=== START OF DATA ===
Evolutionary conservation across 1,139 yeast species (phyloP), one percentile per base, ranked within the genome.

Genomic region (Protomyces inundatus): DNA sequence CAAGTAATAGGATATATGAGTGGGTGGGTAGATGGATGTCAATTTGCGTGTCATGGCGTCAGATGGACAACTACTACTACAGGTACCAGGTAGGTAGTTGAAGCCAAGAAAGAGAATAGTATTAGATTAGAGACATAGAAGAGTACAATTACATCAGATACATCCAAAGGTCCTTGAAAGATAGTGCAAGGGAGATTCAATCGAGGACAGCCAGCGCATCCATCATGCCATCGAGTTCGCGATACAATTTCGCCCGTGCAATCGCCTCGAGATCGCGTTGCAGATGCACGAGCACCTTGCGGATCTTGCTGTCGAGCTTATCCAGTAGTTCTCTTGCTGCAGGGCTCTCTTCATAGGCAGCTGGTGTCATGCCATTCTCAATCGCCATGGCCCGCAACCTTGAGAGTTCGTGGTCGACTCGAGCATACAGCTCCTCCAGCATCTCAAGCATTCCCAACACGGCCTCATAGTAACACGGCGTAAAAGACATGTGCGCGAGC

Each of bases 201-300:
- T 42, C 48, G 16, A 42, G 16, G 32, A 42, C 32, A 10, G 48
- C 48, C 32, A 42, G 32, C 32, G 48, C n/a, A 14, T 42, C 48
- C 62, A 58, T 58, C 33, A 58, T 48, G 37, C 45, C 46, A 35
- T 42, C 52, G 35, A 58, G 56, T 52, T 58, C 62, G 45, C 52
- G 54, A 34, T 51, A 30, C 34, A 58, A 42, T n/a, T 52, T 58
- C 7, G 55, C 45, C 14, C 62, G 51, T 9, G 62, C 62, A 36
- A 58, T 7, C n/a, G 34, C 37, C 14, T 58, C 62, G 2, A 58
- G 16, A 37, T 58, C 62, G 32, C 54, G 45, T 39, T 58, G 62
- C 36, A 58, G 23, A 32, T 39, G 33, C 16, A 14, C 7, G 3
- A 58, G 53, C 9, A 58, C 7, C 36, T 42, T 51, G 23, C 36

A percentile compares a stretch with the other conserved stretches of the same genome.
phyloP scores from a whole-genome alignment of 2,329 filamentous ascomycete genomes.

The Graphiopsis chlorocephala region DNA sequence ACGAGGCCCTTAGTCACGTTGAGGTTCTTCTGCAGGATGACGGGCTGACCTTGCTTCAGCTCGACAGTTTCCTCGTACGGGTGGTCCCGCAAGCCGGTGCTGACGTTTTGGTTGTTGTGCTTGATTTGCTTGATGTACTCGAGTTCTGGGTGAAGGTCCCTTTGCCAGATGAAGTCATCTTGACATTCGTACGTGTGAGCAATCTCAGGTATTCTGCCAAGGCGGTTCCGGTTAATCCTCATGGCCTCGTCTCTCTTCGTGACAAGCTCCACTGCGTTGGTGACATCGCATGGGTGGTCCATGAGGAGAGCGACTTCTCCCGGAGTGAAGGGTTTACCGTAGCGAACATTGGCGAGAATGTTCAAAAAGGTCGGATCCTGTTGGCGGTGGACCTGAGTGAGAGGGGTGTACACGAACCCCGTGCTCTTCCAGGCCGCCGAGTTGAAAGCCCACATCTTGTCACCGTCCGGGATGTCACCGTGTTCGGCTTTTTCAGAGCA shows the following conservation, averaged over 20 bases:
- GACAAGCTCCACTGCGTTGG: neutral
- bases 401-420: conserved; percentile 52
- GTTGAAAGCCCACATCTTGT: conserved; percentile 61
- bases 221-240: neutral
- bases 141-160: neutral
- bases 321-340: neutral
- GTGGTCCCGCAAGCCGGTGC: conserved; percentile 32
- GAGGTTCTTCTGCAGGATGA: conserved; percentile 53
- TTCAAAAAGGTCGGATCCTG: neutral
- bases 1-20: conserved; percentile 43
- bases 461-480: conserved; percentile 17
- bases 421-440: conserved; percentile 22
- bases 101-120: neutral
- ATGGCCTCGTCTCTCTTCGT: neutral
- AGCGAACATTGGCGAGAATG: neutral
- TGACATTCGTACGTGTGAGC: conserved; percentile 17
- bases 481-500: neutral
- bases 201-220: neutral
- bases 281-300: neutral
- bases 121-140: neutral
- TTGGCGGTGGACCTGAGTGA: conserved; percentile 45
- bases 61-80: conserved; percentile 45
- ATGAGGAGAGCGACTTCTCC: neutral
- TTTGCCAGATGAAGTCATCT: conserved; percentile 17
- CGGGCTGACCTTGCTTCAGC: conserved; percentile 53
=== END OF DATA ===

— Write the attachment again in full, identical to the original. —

Evolutionary conservation across 1,139 yeast species (phyloP), one percentile per base, ranked within the genome.

Genomic region (Protomyces inundatus): DNA sequence CAAGTAATAGGATATATGAGTGGGTGGGTAGATGGATGTCAATTTGCGTGTCATGGCGTCAGATGGACAACTACTACTACAGGTACCAGGTAGGTAGTTGAAGCCAAGAAAGAGAATAGTATTAGATTAGAGACATAGAAGAGTACAATTACATCAGATACATCCAAAGGTCCTTGAAAGATAGTGCAAGGGAGATTCAATCGAGGACAGCCAGCGCATCCATCATGCCATCGAGTTCGCGATACAATTTCGCCCGTGCAATCGCCTCGAGATCGCGTTGCAGATGCACGAGCACCTTGCGGATCTTGCTGTCGAGCTTATCCAGTAGTTCTCTTGCTGCAGGGCTCTCTTCATAGGCAGCTGGTGTCATGCCATTCTCAATCGCCATGGCCCGCAACCTTGAGAGTTCGTGGTCGACTCGAGCATACAGCTCCTCCAGCATCTCAAGCATTCCCAACACGGCCTCATAGTAACACGGCGTAAAAGACATGTGCGCGAGC

Each of bases 201-300:
- T 42, C 48, G 16, A 42, G 16, G 32, A 42, C 32, A 10, G 48
- C 48, C 32, A 42, G 32, C 32, G 48, C n/a, A 14, T 42, C 48
- C 62, A 58, T 58, C 33, A 58, T 48, G 37, C 45, C 46, A 35
- T 42, C 52, G 35, A 58, G 56, T 52, T 58, C 62, G 45, C 52
- G 54, A 34, T 51, A 30, C 34, A 58, A 42, T n/a, T 52, T 58
- C 7, G 55, C 45, C 14, C 62, G 51, T 9, G 62, C 62, A 36
- A 58, T 7, C n/a, G 34, C 37, C 14, T 58, C 62, G 2, A 58
- G 16, A 37, T 58, C 62, G 32, C 54, G 45, T 39, T 58, G 62
- C 36, A 58, G 23, A 32, T 39, G 33, C 16, A 14, C 7, G 3
- A 58, G 53, C 9, A 58, C 7, C 36, T 42, T 51, G 23, C 36

A percentile compares a stretch with the other conserved stretches of the same genome.
phyloP scores from a whole-genome alignment of 2,329 filamentous ascomycete genomes.

The Graphiopsis chlorocephala region DNA sequence ACGAGGCCCTTAGTCACGTTGAGGTTCTTCTGCAGGATGACGGGCTGACCTTGCTTCAGCTCGACAGTTTCCTCGTACGGGTGGTCCCGCAAGCCGGTGCTGACGTTTTGGTTGTTGTGCTTGATTTGCTTGATGTACTCGAGTTCTGGGTGAAGGTCCCTTTGCCAGATGAAGTCATCTTGACATTCGTACGTGTGAGCAATCTCAGGTATTCTGCCAAGGCGGTTCCGGTTAATCCTCATGGCCTCGTCTCTCTTCGTGACAAGCTCCACTGCGTTGGTGACATCGCATGGGTGGTCCATGAGGAGAGCGACTTCTCCCGGAGTGAAGGGTTTACCGTAGCGAACATTGGCGAGAATGTTCAAAAAGGTCGGATCCTGTTGGCGGTGGACCTGAGTGAGAGGGGTGTACACGAACCCCGTGCTCTTCCAGGCCGCCGAGTTGAAAGCCCACATCTTGTCACCGTCCGGGATGTCACCGTGTTCGGCTTTTTCAGAGCA shows the following conservation, averaged over 20 bases:
- GACAAGCTCCACTGCGTTGG: neutral
- bases 401-420: conserved; percentile 52
- GTTGAAAGCCCACATCTTGT: conserved; percentile 61
- bases 221-240: neutral
- bases 141-160: neutral
- bases 321-340: neutral
- GTGGTCCCGCAAGCCGGTGC: conserved; percentile 32
- GAGGTTCTTCTGCAGGATGA: conserved; percentile 53
- TTCAAAAAGGTCGGATCCTG: neutral
- bases 1-20: conserved; percentile 43
- bases 461-480: conserved; percentile 17
- bases 421-440: conserved; percentile 22
- bases 101-120: neutral
- ATGGCCTCGTCTCTCTTCGT: neutral
- AGCGAACATTGGCGAGAATG: neutral
- TGACATTCGTACGTGTGAGC: conserved; percentile 17
- bases 481-500: neutral
- bases 201-220: neutral
- bases 281-300: neutral
- bases 121-140: neutral
- TTGGCGGTGGACCTGAGTGA: conserved; percentile 45
- bases 61-80: conserved; percentile 45
- ATGAGGAGAGCGACTTCTCC: neutral
- TTTGCCAGATGAAGTCATCT: conserved; percentile 17
- CGGGCTGACCTTGCTTCAGC: conserved; percentile 53